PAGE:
Katie Holmes and Tom Cruise before their breakup. (Associated Press/Corrado Giambalvo)
Cruise control. Tom Cruise was said to be caught off guard by wife Katie Holmes' decision to file for divorce from the movie star. Cruise's public image, which seemed to have finally recovered from his criticism of actress Brooke Shields' use of prescription medicine to fight depression, is taking another beating. TMZ and other gossip sites are having a field day speculating about why Holmes wants to end the marriage. The New York Times looks at whether Cruise's latest personal crisis has the potential to derail his box office career. Meanwhile, Holmes' first big career move since the divorce filing was to be a guest judge on Lifetime's "Project Runway." More on that development from People.
Anderson Cooper's revelation Monday I just wanted to tell my readers that I have two cats. I hope we can put this whole issue of whether I'm a cat person or dog person behind us. Tuesday's headlines include a profile of Dalian Wanda Group Chairman Wang Jianlin, a look at Tom Cruise's latest career crisis and how the networks are talking dirtier without actually talking dirty.
Daily Dose: No decision yet on whether a federal court in New York or California will host the fight between Dish Network and CBS, NBC and Fox over the satellite broadcaster's AutoHop commercial skipping feature. On Monday, both sides made their case in New York. Dish wants the case heard in the Big Apple while the networks prefer California. It may be days or even weeks before there is a ruling.
Wanda's world. Wang Jianlin, chairman of Chinese conglomerate Dalian Wanda Group, likes to collect art, owns a big boat and is one of China's richest people. Now his company is poised to take over AMC Entertainment, America's second-largest movie theater chain. In an interview with the Los Angeles Times, Wang said he's eager to expand his company's entertainment presence. "We would like to invest in film production, and we'd like to partner with directors, actors and filmmakers from Hollywood," he said, adding, the industry should come to China "as early as possible."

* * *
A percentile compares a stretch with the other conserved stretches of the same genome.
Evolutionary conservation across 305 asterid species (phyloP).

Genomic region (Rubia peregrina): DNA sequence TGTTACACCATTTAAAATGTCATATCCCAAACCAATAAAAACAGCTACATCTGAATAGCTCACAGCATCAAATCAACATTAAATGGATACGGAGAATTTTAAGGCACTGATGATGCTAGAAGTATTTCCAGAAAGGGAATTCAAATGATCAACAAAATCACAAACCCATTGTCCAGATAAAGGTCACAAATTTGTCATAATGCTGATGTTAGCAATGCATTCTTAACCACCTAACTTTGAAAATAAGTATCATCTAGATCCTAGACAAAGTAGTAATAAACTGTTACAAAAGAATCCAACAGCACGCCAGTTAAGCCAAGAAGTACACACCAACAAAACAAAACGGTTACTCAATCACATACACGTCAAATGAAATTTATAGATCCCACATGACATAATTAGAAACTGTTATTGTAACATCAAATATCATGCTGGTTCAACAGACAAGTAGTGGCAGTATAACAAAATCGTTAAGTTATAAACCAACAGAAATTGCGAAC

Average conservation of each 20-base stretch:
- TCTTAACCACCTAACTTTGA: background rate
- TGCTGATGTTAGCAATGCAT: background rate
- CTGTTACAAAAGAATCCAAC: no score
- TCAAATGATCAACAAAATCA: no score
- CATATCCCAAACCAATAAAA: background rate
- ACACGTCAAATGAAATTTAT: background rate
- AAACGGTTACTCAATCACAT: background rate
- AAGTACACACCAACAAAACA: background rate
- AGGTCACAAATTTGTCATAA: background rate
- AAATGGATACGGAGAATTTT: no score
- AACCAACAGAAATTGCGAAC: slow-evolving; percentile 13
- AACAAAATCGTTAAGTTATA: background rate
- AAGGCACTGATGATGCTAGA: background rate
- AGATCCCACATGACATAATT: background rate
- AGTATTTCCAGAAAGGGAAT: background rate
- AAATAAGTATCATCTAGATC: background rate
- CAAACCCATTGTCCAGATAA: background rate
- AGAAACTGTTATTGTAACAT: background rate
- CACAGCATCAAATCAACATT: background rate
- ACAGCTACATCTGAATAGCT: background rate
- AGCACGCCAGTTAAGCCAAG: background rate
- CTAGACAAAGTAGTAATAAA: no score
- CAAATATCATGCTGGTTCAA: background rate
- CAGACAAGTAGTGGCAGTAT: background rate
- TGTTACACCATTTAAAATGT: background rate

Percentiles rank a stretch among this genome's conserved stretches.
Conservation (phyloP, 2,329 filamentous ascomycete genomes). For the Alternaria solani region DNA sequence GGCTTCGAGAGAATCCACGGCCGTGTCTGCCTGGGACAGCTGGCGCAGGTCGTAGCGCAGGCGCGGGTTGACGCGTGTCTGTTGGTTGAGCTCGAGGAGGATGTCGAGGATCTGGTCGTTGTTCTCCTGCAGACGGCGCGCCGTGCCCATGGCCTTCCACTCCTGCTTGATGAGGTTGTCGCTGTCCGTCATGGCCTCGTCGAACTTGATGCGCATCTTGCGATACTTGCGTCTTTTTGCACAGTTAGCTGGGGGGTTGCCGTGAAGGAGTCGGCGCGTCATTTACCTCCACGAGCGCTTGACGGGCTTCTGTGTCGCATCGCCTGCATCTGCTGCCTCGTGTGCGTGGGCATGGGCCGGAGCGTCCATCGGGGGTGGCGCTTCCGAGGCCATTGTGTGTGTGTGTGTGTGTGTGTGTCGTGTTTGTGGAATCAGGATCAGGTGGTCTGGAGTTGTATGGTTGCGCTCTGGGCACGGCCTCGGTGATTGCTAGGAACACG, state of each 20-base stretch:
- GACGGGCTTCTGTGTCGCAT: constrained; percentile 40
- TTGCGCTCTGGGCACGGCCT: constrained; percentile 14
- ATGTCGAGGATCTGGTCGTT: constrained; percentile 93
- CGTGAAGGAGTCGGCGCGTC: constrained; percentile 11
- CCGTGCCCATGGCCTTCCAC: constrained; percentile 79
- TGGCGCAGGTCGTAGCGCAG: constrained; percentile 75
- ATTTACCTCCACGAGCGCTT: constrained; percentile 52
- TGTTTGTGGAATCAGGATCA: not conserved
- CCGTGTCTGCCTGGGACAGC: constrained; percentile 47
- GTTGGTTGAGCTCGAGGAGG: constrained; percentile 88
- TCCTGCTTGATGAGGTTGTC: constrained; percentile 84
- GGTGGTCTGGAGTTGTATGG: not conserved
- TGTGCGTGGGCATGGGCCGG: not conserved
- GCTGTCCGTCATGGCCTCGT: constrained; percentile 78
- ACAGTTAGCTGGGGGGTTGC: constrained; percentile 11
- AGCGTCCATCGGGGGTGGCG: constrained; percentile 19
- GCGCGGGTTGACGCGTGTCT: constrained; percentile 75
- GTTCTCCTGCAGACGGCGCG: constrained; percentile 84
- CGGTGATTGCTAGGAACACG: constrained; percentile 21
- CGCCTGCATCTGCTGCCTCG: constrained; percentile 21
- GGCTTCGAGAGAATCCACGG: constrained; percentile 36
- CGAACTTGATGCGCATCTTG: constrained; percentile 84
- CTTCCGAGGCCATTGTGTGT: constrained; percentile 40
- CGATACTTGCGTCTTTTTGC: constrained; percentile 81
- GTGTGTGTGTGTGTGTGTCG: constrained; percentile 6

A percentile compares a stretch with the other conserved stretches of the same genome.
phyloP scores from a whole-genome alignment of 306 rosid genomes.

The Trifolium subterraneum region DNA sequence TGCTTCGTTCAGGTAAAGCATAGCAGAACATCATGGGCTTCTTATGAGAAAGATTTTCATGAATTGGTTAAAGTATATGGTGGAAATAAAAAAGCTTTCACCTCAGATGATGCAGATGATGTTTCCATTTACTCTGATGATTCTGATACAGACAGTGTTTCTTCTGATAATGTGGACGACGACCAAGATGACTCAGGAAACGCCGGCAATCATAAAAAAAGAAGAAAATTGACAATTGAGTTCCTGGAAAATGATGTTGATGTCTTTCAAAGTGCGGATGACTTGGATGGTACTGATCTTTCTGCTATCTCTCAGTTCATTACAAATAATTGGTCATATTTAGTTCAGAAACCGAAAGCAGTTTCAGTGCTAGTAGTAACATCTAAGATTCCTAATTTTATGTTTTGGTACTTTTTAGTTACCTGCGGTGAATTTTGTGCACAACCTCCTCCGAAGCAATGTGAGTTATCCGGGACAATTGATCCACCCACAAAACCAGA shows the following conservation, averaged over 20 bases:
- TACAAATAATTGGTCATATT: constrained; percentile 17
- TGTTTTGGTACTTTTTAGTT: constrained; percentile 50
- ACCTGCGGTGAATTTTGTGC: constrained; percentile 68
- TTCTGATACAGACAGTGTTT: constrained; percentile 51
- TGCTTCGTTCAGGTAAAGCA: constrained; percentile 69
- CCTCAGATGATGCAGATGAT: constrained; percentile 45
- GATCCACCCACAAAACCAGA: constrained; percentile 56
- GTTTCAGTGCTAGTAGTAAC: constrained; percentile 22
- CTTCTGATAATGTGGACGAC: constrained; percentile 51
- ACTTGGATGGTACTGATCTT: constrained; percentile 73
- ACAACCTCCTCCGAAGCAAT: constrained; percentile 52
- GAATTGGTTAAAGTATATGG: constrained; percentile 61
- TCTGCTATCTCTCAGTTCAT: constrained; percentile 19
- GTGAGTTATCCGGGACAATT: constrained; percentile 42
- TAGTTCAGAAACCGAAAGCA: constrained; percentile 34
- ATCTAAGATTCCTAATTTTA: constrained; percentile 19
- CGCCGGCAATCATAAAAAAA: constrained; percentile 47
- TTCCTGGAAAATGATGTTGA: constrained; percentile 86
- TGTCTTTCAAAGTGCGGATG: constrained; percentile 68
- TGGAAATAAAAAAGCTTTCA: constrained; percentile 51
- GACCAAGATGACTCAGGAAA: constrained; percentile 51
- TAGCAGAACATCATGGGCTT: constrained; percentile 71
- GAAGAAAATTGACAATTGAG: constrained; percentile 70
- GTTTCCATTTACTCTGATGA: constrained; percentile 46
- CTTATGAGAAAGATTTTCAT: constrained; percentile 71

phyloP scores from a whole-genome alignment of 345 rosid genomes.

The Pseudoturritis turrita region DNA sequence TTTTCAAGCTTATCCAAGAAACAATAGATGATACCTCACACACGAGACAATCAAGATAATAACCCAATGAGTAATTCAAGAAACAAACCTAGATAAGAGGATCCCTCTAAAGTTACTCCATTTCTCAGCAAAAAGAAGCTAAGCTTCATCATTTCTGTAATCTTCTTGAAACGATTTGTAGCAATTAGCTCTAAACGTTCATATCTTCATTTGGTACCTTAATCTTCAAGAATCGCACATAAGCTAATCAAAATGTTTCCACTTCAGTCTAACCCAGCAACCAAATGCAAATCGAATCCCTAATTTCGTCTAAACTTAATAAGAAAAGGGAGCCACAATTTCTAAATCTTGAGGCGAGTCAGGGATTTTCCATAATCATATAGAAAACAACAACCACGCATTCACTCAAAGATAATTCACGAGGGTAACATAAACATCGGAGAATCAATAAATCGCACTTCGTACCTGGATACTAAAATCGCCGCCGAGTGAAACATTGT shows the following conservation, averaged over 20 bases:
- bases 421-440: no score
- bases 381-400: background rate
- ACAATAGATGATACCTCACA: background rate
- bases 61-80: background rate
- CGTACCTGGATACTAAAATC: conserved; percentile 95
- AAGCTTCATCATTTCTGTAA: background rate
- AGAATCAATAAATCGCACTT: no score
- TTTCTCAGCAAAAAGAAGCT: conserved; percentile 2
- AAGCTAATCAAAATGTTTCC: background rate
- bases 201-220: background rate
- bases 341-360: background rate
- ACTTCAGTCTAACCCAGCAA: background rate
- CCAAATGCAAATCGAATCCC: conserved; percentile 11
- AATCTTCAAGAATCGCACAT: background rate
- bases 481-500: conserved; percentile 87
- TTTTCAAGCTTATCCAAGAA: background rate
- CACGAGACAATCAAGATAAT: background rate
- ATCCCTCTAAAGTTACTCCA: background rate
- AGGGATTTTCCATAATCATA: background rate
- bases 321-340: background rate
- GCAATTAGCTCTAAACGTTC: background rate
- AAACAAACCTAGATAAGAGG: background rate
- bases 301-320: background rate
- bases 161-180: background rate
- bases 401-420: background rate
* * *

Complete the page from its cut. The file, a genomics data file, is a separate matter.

Andy Griffith died this morning. Former UNC President Bill Friday says The Andy Griffith Show and Matlock actor died at his home in Dare County, North Carolina around 7 a.m. Griffith was also known for homespun humor records and live performances, his role in "No Time for Sargents", his early career as a romantic leading man and his open support of charities.
Gaikai buy. Sony Corp. is changing its video game strategy with a purchase of Gaikai Inc. for $380 million. Gaikai is a cloud-based gaming service that streams its content to users. Sony traditionally has used its PlayStation consoles as the base of its gaming business. Details and analysis from the Wall Street Journal and Los Angeles Times.
Tough times. The Writers Guild of America West released its annual report, which showed earnings dropped almost 6% for writers in 2011. Film writers in particular had a bad year as their salaries dropped 12.6%. TV writers experienced a decline of just over 1%. More on the numbers from Variety.
She said what? TV networks are finding new ways to talk dirty without actually talking dirty. The CW, for example, appears to be taking a "rhymes with witch" approach to getting a word seldom heard on even pay cable channels such as HBO on one of its new shows. Advertising Age looks at how TV is trying to push the envelope without actually pushing an envelope.
Inside the Los Angeles Times: Patrick Goldstein on the surprising success of"Ted."
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